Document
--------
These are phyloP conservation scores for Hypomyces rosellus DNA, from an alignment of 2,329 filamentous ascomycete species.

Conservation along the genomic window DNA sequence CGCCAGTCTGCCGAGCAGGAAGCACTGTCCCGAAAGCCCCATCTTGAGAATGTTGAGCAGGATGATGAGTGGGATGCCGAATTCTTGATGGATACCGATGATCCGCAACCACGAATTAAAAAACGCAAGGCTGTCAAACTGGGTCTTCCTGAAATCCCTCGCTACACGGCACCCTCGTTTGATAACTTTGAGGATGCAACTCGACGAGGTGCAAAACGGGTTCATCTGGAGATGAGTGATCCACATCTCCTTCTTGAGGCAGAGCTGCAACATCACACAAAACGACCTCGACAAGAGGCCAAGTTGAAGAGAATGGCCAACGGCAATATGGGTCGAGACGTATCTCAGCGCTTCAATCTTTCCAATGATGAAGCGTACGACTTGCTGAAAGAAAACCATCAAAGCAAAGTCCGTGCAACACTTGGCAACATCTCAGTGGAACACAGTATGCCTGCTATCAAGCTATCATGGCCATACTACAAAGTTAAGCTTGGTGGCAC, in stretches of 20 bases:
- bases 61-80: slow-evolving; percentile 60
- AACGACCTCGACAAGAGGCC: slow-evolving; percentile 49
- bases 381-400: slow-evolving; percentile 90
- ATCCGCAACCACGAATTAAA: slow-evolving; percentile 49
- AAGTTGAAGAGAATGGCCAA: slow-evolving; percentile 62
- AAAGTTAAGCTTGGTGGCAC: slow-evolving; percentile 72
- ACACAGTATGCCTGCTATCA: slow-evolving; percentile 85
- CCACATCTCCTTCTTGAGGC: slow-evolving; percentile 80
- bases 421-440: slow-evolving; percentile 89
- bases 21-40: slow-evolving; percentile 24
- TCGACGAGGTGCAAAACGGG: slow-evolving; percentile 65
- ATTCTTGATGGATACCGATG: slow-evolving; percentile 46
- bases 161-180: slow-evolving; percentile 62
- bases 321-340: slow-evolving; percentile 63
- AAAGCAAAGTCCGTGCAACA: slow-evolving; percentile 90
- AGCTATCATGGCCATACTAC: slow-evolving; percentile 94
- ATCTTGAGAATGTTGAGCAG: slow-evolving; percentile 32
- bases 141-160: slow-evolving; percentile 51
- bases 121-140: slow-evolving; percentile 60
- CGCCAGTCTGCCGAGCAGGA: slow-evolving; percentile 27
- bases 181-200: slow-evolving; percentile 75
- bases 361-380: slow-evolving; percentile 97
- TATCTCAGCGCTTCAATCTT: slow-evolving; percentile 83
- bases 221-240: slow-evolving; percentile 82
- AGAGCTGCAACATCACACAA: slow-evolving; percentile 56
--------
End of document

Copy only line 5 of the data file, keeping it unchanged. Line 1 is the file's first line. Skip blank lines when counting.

- bases 381-400: slow-evolving; percentile 90